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The arrangements for funding the identity cards scheme were agreed in November 2003. Costs will be met from existing departmental budgets, and from charges.
It is rather alarming that the Chancellor and the Home Secretary have not had discussions about such an enormous issue. Perhaps the Chancellor's famous inability to get on with Home Secretaries might be an explanation. The London School of Economics estimates that the cost of the identity cards scheme could run to £20 billion—four times the current projected cost—which will punch an enormous hole in the Home Office budget, creating a serious threat to the United Kingdom in terms of the Home Office's inability to protect our country from terrorism. Is it not about time that proper contingency arrangements were made, as this massive IT scheme is being administered by the Home Office, and we cannot expect it to run to budget?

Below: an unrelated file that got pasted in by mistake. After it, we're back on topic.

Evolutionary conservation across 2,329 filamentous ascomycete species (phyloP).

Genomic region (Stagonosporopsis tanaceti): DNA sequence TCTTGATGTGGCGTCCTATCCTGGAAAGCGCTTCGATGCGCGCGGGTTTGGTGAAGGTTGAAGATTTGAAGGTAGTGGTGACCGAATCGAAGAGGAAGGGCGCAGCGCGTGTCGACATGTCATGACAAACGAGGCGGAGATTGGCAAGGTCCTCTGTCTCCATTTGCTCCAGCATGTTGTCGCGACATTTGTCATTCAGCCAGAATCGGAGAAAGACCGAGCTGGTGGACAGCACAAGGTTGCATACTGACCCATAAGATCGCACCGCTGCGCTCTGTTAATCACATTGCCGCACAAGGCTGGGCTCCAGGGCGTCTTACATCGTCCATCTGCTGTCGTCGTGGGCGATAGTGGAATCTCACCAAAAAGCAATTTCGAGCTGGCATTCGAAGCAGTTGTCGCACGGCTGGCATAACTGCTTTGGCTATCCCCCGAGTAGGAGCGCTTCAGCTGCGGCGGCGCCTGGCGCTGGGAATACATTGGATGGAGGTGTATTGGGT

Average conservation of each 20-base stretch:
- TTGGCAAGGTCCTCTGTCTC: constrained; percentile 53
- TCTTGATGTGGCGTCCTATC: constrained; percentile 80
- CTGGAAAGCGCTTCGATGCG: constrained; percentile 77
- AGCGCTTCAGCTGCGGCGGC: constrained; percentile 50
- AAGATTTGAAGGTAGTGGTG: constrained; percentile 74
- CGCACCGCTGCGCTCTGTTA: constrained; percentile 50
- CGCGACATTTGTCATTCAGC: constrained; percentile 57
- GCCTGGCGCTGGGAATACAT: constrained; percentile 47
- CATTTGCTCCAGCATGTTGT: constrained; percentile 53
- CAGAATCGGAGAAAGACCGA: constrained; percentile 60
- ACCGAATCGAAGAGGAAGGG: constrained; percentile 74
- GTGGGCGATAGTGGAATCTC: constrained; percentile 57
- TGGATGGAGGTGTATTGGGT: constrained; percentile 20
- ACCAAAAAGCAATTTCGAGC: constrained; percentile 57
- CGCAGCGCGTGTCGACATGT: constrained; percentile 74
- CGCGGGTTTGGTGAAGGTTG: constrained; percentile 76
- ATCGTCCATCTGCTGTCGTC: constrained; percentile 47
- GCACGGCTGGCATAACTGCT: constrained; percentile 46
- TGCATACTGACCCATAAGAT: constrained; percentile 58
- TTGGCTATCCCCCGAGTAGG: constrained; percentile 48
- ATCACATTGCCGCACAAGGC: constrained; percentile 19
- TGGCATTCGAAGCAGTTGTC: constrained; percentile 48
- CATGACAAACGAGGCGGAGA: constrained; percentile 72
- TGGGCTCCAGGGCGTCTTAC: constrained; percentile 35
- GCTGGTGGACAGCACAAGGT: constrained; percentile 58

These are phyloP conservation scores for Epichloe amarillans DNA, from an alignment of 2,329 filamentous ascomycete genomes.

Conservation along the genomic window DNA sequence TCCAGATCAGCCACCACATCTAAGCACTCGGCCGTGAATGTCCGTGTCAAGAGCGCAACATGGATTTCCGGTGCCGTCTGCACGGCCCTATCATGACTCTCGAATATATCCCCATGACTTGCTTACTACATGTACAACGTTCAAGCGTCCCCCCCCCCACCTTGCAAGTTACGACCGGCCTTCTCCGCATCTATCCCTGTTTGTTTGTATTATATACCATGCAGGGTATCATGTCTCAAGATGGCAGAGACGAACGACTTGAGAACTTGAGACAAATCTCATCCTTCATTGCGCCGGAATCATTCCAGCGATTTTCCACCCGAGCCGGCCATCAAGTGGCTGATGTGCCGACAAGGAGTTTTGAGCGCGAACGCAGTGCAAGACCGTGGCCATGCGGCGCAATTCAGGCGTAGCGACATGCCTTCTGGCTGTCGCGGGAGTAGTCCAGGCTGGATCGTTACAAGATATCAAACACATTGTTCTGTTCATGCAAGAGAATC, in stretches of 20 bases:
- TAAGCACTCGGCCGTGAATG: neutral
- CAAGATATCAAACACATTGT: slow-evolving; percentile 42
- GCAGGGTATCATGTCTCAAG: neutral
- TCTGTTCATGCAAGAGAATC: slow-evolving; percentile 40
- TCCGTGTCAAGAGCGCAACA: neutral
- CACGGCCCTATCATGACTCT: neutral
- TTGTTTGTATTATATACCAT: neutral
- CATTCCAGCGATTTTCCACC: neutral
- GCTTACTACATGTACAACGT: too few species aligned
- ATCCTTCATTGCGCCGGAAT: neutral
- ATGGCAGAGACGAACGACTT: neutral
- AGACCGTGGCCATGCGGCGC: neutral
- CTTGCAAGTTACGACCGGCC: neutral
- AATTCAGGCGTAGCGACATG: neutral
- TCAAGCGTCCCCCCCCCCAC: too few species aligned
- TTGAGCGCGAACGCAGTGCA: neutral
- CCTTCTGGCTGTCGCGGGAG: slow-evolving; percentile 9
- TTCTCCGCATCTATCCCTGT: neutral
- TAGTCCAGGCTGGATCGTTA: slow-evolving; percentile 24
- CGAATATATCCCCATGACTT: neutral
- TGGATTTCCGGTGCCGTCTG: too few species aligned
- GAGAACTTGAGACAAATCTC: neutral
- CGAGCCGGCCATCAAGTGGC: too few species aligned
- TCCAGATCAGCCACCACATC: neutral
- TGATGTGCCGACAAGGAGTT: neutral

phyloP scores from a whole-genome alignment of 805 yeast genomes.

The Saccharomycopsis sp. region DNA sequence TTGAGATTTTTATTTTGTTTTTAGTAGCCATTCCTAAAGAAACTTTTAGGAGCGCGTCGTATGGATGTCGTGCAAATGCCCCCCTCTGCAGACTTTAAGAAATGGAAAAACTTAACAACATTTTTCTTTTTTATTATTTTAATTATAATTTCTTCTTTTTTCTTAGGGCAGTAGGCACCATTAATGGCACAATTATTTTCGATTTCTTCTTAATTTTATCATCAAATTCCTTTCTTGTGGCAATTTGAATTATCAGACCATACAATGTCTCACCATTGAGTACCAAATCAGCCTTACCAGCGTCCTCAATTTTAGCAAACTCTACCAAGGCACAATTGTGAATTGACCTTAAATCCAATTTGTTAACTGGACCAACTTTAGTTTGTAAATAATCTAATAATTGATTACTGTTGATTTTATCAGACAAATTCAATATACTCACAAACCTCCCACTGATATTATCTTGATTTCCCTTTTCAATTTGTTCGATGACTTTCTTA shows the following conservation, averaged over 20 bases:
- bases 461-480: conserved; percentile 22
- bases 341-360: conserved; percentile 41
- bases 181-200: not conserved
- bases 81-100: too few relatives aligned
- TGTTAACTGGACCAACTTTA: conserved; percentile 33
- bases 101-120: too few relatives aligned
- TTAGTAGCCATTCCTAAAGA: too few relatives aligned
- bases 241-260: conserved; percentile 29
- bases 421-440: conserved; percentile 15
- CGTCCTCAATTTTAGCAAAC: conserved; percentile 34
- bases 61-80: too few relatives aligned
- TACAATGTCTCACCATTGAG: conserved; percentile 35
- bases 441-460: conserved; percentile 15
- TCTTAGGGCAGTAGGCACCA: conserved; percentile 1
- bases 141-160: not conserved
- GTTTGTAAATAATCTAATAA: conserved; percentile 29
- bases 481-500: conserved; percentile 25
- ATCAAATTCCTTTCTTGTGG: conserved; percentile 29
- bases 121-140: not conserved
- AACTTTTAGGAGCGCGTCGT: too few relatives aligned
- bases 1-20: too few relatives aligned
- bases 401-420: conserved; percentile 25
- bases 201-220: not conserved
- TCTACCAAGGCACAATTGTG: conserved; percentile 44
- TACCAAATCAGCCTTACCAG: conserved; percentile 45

I do not agree with the hon. Gentleman. The project will be well planned and taken forward in partnership with private sector suppliers. The threat to the security of our country comes not from that source but from his right hon. and hon. Friends' refusal to match our spending commitments in that crucial area.
Clearly this is a good day to bury bad news, and that is why the report on the cost of the ID cards scheme has been published today, nearly a month late and in breach of the law. In an answer to my hon. Friend Mr. Francois, the Chief Secretary said that despite the fact that the Cabinet backed ID cards, the Treasury had yet to approve the expenditure. Has approval now been given—or, once the Prime Minister and the Home Secretary are out of the way, will the Chancellor follow our advice and scrap the scheme that he once backed?
The procedure being followed in this case is precisely the same as with other major projects of this kind. Before substantive procurement begins, Treasury approval needs to be given, and it will be.